Wednesday, July 10, 2013
Notes from a Concert
Perfect spot. Right in front of the stage, a couple of feet back. Little kids in front of us. We are ready for The Nadas, our traditional 4th of July weekend concert. I was ready for fun music, dancing and singing along with my husband and our friends, enjoying the end of a long week.
The crowd is rowdier than most years. As The Nadas take the stage, the area in front of the stage fills with groups of people. Many have obviously been overindulging in adult beverages, but they are behind us and shouldn't last long.
I didn't notice the young woman in the orange sundress standing a little to the left of us and leaning on the stage. Not at first anyway...
But soon, a couple of other young women joined her. Lots of squeals and hugs and they pushed their way in front of us (take your high school reunion to the back of the crowd). And with cute young women inevitably come several young men, who also pushed their way in front of us.
But there's a space beside them, so I take a couple of steps and move up (Don't get between me and The Nadas). My husband joins me and the others move behind us.
The music is awesome and fun and I just want to dance and sing along.
The girl in the orange dress leaves, but her high school reunion stays.
And they are really rather rude. They keep taking over. I keep adjusting.
The Amazon Girl who ended up in front of me is wildly dancing--and I do mean wildly. Arms swinging, backing up into us, dancing side to side ( there's an art to dancing in a large crowd. She obviously doesn't know how to dance in one spot). I begin to think she's just trying to get us to leave, that this dancing thing is a game.
I decide to play along (I've been going to concerts longer than you've been alive. Just try to get rid of me).
I side-step, edge forward and get on her left. She turns to look at me. She now decides on a new approach. We'll be friends...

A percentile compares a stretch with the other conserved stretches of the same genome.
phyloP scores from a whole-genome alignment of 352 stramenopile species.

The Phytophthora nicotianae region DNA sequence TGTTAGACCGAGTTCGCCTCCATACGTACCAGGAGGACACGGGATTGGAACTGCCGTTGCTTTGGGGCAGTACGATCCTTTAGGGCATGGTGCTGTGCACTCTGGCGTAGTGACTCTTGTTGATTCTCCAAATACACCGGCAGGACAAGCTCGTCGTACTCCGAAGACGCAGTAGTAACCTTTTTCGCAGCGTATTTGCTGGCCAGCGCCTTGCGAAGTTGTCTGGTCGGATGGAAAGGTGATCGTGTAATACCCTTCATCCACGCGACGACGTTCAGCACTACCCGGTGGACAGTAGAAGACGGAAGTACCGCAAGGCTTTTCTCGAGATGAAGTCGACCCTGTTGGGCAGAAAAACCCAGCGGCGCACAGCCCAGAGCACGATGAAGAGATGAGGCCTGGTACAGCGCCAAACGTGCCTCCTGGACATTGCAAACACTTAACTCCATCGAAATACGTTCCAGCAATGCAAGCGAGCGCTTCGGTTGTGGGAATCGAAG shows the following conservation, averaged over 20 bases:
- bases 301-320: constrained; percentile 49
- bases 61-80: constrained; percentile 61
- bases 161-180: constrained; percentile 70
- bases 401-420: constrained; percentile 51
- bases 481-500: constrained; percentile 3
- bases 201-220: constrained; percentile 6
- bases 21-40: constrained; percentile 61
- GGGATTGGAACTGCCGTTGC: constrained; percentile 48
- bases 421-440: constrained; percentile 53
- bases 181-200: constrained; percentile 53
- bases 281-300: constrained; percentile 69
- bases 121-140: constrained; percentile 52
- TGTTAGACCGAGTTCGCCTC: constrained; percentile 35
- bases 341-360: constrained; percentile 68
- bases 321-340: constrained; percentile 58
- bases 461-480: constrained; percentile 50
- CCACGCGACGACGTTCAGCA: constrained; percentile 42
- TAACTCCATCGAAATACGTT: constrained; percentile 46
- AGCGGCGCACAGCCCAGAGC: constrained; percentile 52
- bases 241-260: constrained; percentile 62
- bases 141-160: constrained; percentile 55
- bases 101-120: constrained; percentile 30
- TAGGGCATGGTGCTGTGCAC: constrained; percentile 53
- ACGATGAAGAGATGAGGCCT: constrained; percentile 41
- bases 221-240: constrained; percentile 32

"How long have you been a Nadas fan?"
"Oh, 10 or 12 years."
"WooHoo!" And she raises her hand for a high five.
Really. A high five.
I roll my eyes and give her what she wants.
A couple of more questions and more high fives. Each time I try to position myself in front of her.
"Here," she says as she pats the stage, "Here's a spot with your name on it."
Oh, don't be condescending with me. I teach high school. I can go toe to toe with your attitude.
"I 'm fine. I'm just trying to get out of your dancing zone. You keep stepping on my feet."
During this time, the guys have gone for more beer and chase down another girl, so we have some peace.
It doesn't last long.
The guy comes back. Hallalujah! He is now friends on Facebook with the girl's sister! (Note to drunk boy--friending her sister on Facebook doesn't mean love is in the air!)
She again pats the stage and tries to get me to move and I again assure her that I am just fine where I am as long as she doesn't stand in front of me.
I'm getting tired of the game. This could get ugly.
Luckily, it doesn't.
They leave. I dance and enjoy myself with my friends.